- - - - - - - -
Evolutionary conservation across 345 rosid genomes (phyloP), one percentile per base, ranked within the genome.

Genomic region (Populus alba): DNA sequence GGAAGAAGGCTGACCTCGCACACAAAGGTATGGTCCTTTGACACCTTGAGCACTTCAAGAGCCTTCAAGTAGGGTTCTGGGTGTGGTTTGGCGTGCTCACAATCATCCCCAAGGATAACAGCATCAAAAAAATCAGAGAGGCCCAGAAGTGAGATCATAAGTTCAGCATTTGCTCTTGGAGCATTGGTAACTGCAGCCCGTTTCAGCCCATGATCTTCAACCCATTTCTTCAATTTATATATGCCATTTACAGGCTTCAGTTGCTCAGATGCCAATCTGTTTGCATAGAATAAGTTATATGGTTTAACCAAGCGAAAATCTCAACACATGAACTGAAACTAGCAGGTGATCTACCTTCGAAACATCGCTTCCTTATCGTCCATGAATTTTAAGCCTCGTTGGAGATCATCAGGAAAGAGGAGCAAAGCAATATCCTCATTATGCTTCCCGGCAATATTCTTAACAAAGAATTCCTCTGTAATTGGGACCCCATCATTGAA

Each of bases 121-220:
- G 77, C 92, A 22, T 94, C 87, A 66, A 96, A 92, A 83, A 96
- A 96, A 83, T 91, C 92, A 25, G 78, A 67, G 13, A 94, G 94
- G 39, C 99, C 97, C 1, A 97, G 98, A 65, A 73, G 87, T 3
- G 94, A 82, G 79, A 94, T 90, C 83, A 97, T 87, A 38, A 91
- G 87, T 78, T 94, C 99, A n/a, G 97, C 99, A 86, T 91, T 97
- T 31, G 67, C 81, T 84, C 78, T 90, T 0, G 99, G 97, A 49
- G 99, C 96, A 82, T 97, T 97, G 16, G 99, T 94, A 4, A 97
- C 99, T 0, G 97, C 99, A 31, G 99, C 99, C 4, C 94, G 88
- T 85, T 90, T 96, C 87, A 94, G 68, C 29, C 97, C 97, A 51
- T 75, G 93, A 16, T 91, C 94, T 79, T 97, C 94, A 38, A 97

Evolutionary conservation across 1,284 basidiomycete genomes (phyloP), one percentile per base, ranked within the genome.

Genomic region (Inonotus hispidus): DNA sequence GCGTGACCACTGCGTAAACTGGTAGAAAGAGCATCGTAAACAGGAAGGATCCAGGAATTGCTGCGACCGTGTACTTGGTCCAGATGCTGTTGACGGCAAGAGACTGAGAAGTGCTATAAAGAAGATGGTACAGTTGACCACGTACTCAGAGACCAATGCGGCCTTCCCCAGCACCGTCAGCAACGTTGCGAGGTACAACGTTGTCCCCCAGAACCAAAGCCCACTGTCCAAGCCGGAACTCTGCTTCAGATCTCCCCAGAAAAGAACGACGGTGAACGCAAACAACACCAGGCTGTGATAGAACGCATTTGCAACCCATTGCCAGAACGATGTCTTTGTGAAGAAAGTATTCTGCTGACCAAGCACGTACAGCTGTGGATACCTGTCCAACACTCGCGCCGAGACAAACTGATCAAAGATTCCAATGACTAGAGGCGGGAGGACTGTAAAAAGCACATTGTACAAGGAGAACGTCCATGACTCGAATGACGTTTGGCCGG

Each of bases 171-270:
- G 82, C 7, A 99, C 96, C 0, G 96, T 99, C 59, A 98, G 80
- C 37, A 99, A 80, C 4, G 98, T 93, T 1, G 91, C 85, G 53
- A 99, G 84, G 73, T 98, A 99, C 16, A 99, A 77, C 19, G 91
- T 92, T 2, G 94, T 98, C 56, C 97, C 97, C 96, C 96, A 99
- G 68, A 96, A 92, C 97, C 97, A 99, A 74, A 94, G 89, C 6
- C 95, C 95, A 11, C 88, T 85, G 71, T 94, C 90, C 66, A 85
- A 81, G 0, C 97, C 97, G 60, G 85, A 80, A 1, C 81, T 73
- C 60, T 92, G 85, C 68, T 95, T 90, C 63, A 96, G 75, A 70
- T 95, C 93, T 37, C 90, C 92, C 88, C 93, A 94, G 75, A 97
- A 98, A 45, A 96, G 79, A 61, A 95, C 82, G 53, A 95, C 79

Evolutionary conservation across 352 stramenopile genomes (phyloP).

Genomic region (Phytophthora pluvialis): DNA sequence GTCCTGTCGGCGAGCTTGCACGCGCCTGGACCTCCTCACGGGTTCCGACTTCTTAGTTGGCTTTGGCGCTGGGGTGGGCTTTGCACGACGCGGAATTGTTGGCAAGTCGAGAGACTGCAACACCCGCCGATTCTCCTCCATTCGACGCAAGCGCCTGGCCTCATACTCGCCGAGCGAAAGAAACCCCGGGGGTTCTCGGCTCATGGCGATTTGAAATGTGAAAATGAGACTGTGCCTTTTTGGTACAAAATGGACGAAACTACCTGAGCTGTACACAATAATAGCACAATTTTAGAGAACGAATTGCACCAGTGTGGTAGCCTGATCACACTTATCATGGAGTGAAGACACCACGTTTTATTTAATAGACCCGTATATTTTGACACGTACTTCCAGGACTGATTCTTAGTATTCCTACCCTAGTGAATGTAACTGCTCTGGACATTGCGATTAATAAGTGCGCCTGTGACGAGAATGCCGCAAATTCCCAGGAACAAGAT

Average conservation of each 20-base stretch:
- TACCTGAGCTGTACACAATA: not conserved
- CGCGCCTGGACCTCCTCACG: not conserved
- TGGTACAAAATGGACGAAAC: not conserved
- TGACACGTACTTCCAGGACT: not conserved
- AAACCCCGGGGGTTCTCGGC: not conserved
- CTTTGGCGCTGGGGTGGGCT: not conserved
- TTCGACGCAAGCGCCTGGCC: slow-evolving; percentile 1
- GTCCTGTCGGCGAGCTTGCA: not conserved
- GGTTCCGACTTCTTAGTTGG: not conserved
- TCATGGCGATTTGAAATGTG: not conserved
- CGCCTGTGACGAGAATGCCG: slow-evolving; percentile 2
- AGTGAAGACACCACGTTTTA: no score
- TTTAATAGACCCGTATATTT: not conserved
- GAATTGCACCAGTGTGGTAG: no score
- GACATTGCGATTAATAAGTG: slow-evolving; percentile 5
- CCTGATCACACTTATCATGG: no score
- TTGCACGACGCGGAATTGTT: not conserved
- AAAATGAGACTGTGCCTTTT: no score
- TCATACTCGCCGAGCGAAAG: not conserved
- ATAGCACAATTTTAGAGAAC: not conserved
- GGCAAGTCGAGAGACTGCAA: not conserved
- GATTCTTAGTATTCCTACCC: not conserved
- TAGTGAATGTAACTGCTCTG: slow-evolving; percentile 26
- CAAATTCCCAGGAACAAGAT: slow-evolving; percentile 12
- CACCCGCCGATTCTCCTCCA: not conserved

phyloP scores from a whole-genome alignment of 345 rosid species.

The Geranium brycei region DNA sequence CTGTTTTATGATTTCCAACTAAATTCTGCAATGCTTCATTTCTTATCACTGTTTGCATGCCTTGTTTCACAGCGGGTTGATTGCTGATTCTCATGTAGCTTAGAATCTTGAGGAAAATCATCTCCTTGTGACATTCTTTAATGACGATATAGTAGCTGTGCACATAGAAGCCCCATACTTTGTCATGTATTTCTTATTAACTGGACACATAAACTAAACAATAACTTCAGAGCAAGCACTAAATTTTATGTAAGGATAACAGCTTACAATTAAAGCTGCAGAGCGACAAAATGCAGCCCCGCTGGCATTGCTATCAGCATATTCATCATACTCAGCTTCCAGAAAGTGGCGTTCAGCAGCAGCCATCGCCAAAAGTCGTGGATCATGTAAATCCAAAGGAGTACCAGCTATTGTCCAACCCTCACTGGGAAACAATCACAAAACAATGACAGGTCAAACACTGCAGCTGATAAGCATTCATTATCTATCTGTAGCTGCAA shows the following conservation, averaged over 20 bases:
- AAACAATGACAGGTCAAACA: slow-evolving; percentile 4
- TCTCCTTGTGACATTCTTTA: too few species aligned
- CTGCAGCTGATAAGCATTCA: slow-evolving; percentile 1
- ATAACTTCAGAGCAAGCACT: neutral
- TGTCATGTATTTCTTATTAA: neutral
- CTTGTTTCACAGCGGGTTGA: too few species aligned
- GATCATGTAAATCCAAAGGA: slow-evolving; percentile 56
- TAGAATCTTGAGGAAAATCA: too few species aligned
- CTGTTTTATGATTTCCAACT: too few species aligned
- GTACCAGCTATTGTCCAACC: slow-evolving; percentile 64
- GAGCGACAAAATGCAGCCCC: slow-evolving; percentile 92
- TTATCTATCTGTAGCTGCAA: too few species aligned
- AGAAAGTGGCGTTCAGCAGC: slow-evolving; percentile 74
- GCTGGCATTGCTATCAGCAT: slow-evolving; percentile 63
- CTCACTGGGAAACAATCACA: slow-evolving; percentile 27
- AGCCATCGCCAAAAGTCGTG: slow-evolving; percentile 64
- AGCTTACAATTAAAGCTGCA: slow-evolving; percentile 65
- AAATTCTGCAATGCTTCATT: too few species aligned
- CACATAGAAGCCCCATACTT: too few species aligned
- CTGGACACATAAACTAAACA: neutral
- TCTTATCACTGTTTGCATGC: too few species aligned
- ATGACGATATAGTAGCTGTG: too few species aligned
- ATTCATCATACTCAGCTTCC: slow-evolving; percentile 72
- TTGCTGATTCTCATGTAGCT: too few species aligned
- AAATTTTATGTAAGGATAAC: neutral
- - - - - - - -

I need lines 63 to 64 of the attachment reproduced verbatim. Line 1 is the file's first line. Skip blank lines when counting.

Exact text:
- GATCATGTAAATCCAAAGGA: slow-evolving; percentile 56
- TAGAATCTTGAGGAAAATCA: too few species aligned